When giving out food, you should give it out in small fragments on a consistent basis as opposed to giving out largely limited meals. Elevated feeding must be practiced so that gravity must be able to pull down the food into the stomach as opposed to the food being trapped in the esophagus. There are many ways or approaches that can be used to execute elevated feedings such as a Bailey chair or a step ladder. When using the stepladder technique, the dog’s food must be placed on either the third step or the fourth step while the dog’s leg should be placed on the floor.
Just from looking at the design, one can be able to tell that the Bailey chair was specifically designed to direct the food into the dog’s stomach rather that it being trapped in the esophagus. Unlike the stepladder technique, the Bailey chair allows the pet to sit in an upright position when feeding. Irrespective of the position that is ideal for your dog, always ensure that they remain elevated for up to 10 minutes after eating. Keeping the dog elevated allows the food to flow properly into the stomach.
Another common feeding approach that is commonly used for feeding dogs with megaesophagus is feeding tubes. However, since using feeding tubes as a feeding alternative is highly complicated, you should let the vet do the procedure for you rather than doing it yourself because you might cause harm to the dog. All in all, the feeding tube is usually inserted into the dog’s stomach, hence allowing the dog to feed without the need of passing the food through the esophagus.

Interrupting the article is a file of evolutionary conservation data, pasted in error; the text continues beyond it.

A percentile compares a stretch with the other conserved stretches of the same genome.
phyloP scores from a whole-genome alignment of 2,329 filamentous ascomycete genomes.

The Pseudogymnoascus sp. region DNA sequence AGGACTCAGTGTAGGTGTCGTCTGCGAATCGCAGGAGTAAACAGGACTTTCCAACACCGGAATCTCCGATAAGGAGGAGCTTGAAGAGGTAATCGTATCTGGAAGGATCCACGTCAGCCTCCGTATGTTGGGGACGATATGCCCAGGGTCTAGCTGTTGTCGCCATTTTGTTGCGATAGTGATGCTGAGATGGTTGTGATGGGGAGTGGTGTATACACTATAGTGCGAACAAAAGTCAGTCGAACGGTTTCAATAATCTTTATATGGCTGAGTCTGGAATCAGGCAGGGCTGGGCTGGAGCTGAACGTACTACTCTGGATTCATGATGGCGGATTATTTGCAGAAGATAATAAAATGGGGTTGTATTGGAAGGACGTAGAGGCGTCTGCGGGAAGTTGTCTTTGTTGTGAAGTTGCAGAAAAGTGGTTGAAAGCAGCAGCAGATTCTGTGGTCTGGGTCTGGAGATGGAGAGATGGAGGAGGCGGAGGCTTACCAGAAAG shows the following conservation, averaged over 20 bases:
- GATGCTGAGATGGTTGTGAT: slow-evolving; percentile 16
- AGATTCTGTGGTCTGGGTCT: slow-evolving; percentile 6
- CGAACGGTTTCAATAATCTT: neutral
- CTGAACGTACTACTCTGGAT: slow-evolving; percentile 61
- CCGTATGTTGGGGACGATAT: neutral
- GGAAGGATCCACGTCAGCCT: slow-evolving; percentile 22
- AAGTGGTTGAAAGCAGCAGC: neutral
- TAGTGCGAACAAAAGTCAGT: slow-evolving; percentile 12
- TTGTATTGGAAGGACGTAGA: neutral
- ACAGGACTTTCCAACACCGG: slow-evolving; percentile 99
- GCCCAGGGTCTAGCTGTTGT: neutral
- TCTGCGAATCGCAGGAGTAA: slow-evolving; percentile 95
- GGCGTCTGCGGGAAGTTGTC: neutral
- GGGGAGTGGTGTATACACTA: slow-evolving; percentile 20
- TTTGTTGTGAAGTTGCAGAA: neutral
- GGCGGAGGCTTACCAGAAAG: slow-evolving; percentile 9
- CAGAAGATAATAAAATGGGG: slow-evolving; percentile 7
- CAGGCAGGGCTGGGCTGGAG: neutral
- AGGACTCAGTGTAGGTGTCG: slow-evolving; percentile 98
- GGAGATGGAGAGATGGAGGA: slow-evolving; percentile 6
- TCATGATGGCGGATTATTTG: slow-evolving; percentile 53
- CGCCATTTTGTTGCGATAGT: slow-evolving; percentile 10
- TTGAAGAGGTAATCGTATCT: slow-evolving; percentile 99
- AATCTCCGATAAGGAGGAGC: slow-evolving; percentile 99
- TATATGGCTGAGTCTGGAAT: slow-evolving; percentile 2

All in all, there are several medications that can be given to an affected dog so that the disease can be treated. One such drug is Metoclopramide, which is usually administered so that the muscle tones of the affected areas can be repaired. Another drug that is used in the treatment of Megaesophagus is Antacids, which are used to reduce the damage that has been caused by the esophagus.
Nausea medication is usually given to the dog so that he or she can be able to feel good once more. Another drug that has been used in the treatment of Megaesophagus is Cisapride though it is not legally available in the United States. It is important to note, that many at times, medical therapy might not be effective in treating Megaesophagus.
Taking Care of Dogs With Megaesophagus
When giving out water to an affected dog at home, the water must be given to the dog by placing the dog in a vertical position. If the dog is exercising especially in the park, then you should make a point of holding the water bottle up to 5 minutes after the dog has completed drinking the water. This can be achieved by training the dog so that he or she can allow you to hold him or her in a vertical position without any resistance whatsoever. The correct amount of water is to be provided during or after every meal.
As a dog owner, you should never allow the dog to drink out of toilets, bowls sinks or stagnant water. In case there are other pets in the house, you may give them water according to their schedule but you should ensure that the water is not left behind unattended because the affected dog might gain access to the water.
In case the pet becomes dehydrated, or in case the vet feels that he or she may need additional fluids, then you can ask the vet to show you how to give the fluids subcutaneously. It is also important to note that many affected dogs may be unable to drink water directly from the bowl because they are going to regurgitate it. If this is the case, then you can choose to add water to the dog’s food.
Alternatively, you can decide to use Knox blocks as another way to give water to the affected pet. Knox Blocks are ideal because they will give the pet a solid reason to try and drink the water.